These actually have to do with two different stories, but the setting is the same.
I know muteness is used a lot as a made-to-order malady, but my novel actually circles around my main character being mute. It deals with her alienation, as well as the circumstances in which she had throat cancer as a child. (It was right after her father died, so family drama).
I know that total larynx removal leads to a stoma for life, which I don't want. Is it possible that a partial-removal could cause enough damage to the second vocal chord to render her speech altered enough that she might choose not to speak, or be mute but with limited breathing problems? If not, then I think the trauma of the illness, surgery, and huge family upheaval might led her to become selectively mute, without realizing this was the case when she is older.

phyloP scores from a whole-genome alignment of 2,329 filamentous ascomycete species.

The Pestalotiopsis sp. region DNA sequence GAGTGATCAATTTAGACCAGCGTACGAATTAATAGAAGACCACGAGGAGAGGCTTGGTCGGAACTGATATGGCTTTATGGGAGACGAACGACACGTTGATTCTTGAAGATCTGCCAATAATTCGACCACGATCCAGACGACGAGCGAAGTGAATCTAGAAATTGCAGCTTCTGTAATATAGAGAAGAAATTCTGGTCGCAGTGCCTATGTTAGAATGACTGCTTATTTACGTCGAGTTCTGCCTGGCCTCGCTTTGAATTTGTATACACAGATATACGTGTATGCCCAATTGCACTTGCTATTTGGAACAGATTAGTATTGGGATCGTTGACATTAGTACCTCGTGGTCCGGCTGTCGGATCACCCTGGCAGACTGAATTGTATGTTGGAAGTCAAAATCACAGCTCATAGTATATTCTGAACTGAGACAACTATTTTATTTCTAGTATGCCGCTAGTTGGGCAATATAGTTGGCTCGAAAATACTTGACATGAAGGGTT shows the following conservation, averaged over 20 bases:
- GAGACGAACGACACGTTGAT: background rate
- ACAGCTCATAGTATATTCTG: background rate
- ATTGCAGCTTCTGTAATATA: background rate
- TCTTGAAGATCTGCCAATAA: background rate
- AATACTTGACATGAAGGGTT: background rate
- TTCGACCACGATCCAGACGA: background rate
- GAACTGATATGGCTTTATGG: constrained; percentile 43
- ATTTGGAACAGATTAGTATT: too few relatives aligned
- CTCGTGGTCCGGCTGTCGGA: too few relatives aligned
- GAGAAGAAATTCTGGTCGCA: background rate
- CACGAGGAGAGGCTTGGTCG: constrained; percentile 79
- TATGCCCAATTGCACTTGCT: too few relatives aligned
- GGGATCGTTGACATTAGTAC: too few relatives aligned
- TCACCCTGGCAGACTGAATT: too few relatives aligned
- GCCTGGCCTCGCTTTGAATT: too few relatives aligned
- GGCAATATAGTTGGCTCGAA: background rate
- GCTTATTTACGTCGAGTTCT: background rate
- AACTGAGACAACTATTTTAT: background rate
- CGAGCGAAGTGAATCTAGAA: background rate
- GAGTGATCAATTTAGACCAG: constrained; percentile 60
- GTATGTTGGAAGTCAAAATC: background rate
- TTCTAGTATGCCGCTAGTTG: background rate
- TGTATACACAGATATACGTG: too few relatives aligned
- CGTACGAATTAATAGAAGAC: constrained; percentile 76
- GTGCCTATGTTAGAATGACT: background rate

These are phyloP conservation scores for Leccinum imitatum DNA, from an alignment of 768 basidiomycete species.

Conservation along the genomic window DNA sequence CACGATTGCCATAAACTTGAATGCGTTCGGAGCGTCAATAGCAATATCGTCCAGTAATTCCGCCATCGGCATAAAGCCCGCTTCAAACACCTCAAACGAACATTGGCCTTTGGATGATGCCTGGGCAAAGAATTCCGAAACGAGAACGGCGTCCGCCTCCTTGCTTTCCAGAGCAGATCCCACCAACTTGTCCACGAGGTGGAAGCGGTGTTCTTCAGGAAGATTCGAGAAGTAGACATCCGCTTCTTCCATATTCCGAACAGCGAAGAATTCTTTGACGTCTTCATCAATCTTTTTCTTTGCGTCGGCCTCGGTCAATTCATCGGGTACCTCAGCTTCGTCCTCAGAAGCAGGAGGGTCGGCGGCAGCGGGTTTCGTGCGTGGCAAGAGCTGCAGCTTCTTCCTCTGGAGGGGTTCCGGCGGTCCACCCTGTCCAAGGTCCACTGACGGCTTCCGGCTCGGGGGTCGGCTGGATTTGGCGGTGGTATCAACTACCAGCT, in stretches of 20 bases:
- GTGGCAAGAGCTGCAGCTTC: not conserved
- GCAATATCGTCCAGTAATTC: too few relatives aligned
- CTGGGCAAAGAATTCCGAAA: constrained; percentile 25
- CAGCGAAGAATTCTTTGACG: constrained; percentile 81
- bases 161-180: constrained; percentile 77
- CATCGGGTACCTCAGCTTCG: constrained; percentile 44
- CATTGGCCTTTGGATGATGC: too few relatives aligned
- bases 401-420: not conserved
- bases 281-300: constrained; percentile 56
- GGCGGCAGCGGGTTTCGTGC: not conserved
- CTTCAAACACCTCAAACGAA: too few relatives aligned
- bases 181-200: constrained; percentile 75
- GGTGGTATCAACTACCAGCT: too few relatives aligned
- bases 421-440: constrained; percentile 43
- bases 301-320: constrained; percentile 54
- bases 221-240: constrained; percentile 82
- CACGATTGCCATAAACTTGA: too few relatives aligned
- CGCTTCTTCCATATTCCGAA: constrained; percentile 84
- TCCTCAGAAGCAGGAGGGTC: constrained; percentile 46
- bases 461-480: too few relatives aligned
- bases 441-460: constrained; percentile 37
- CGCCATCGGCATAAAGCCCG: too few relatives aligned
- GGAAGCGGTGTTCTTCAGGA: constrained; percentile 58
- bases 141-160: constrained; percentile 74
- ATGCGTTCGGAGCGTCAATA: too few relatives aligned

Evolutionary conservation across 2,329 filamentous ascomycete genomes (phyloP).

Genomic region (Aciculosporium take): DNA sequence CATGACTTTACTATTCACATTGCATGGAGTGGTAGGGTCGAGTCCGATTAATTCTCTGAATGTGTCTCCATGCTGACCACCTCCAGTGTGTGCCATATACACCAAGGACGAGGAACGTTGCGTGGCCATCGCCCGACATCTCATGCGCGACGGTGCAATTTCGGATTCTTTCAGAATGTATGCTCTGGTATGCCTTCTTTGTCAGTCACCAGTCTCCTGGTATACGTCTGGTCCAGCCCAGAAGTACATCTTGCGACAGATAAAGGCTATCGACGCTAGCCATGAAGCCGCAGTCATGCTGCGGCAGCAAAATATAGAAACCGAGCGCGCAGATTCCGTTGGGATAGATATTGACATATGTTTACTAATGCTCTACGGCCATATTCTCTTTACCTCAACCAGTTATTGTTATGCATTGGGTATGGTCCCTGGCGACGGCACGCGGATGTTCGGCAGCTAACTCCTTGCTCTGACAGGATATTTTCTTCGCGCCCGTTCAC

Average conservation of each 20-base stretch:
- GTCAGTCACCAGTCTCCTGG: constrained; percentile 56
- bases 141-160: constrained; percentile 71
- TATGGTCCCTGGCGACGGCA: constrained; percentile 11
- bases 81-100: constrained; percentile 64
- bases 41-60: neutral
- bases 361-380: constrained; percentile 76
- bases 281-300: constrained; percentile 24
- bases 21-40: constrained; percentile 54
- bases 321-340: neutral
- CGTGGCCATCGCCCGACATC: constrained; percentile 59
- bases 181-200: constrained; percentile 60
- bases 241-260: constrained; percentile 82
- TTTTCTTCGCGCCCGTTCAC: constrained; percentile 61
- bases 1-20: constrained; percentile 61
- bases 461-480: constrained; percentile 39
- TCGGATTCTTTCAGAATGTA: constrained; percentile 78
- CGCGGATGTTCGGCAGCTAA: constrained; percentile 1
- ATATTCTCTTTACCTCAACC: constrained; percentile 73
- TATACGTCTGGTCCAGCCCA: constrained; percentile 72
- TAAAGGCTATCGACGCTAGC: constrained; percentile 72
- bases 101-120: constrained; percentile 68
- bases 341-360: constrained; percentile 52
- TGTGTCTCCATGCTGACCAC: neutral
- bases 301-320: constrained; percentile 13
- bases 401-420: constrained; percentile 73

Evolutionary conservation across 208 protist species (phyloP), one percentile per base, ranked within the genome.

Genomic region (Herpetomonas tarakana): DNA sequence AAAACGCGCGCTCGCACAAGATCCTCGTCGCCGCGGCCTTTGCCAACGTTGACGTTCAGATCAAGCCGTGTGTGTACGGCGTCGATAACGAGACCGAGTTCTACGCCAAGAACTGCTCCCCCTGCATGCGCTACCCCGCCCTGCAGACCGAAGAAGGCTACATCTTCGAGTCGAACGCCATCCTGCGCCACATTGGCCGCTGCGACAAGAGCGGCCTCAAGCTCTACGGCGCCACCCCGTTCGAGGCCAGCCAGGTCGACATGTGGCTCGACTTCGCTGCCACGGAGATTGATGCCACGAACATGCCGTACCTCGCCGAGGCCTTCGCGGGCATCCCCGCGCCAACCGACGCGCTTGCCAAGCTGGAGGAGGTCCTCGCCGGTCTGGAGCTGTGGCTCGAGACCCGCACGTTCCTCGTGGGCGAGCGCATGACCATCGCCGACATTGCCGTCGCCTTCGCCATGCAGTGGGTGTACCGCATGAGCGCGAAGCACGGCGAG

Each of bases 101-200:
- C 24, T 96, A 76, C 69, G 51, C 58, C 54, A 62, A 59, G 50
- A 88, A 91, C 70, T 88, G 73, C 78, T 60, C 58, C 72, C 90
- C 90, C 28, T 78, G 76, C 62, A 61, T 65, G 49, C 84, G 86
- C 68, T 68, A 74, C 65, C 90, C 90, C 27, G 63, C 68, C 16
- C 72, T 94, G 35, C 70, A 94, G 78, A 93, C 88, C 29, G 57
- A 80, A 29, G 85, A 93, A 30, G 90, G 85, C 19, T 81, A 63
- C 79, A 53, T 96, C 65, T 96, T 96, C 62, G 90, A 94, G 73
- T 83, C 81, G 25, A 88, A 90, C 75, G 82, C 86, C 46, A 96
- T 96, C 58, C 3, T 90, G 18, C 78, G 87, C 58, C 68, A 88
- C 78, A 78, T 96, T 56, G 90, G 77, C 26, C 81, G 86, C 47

I want to be as true to life as possible in a fantasy novel! (Most of the novel is set in our world). I googled throat cancer and mutism to get the specifics, but wanted to run my situation by you all.
Secondly, a minor point. One of my characters is involved in a car accident that leads to the amputation of her leg. She's twelve. If it's a fairly bad accident in a northern suburb of Boston would she go to a local hospital or a larger one like Massachusetts General in the city? If she'd go local, what are the chances that a middle-schooler from the suburbs would be part of a gymnastics team in the city? I'm thinking slim, but I kind of want her in the city.... Googled info about hospitals outside of Boston, but didn't know what else to search.